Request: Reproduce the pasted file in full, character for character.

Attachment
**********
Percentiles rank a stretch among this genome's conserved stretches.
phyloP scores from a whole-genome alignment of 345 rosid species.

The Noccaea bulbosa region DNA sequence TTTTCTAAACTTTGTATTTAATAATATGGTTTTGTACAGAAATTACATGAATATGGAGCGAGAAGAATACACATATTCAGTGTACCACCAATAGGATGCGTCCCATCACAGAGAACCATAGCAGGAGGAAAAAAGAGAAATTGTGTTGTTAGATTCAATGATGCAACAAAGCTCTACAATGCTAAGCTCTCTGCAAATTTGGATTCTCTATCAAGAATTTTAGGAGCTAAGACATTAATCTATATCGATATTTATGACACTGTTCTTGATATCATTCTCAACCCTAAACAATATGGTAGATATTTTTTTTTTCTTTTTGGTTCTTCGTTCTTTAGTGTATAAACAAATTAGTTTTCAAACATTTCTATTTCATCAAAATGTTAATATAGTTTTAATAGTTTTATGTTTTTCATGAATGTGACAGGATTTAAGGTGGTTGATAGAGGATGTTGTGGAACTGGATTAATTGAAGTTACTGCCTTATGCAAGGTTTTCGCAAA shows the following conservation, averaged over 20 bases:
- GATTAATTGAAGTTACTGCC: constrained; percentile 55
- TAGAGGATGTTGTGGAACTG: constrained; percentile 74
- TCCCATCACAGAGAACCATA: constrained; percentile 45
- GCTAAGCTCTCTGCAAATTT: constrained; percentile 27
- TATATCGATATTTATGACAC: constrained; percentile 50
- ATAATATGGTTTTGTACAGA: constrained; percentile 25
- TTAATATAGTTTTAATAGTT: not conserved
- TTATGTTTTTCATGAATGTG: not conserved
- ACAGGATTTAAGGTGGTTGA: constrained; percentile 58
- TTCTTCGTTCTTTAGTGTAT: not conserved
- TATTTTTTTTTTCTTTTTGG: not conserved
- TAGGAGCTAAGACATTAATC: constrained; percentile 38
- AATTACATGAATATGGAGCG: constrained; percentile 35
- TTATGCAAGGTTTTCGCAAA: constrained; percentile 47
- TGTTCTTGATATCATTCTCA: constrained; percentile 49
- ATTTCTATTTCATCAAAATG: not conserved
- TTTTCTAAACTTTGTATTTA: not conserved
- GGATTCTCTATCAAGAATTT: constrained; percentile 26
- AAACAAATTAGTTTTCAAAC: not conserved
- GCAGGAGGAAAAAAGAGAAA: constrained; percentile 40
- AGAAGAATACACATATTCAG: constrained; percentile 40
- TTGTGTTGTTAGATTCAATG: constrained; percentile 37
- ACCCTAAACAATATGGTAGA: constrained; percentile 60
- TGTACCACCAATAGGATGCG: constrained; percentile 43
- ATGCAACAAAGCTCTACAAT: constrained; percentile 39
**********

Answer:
Percentiles rank a stretch among this genome's conserved stretches.
phyloP scores from a whole-genome alignment of 345 rosid species.

The Noccaea bulbosa region DNA sequence TTTTCTAAACTTTGTATTTAATAATATGGTTTTGTACAGAAATTACATGAATATGGAGCGAGAAGAATACACATATTCAGTGTACCACCAATAGGATGCGTCCCATCACAGAGAACCATAGCAGGAGGAAAAAAGAGAAATTGTGTTGTTAGATTCAATGATGCAACAAAGCTCTACAATGCTAAGCTCTCTGCAAATTTGGATTCTCTATCAAGAATTTTAGGAGCTAAGACATTAATCTATATCGATATTTATGACACTGTTCTTGATATCATTCTCAACCCTAAACAATATGGTAGATATTTTTTTTTTCTTTTTGGTTCTTCGTTCTTTAGTGTATAAACAAATTAGTTTTCAAACATTTCTATTTCATCAAAATGTTAATATAGTTTTAATAGTTTTATGTTTTTCATGAATGTGACAGGATTTAAGGTGGTTGATAGAGGATGTTGTGGAACTGGATTAATTGAAGTTACTGCCTTATGCAAGGTTTTCGCAAA shows the following conservation, averaged over 20 bases:
- GATTAATTGAAGTTACTGCC: constrained; percentile 55
- TAGAGGATGTTGTGGAACTG: constrained; percentile 74
- TCCCATCACAGAGAACCATA: constrained; percentile 45
- GCTAAGCTCTCTGCAAATTT: constrained; percentile 27
- TATATCGATATTTATGACAC: constrained; percentile 50
- ATAATATGGTTTTGTACAGA: constrained; percentile 25
- TTAATATAGTTTTAATAGTT: not conserved
- TTATGTTTTTCATGAATGTG: not conserved
- ACAGGATTTAAGGTGGTTGA: constrained; percentile 58
- TTCTTCGTTCTTTAGTGTAT: not conserved
- TATTTTTTTTTTCTTTTTGG: not conserved
- TAGGAGCTAAGACATTAATC: constrained; percentile 38
- AATTACATGAATATGGAGCG: constrained; percentile 35
- TTATGCAAGGTTTTCGCAAA: constrained; percentile 47
- TGTTCTTGATATCATTCTCA: constrained; percentile 49
- ATTTCTATTTCATCAAAATG: not conserved
- TTTTCTAAACTTTGTATTTA: not conserved
- GGATTCTCTATCAAGAATTT: constrained; percentile 26
- AAACAAATTAGTTTTCAAAC: not conserved
- GCAGGAGGAAAAAAGAGAAA: constrained; percentile 40
- AGAAGAATACACATATTCAG: constrained; percentile 40
- TTGTGTTGTTAGATTCAATG: constrained; percentile 37
- ACCCTAAACAATATGGTAGA: constrained; percentile 60
- TGTACCACCAATAGGATGCG: constrained; percentile 43
- ATGCAACAAAGCTCTACAAT: constrained; percentile 39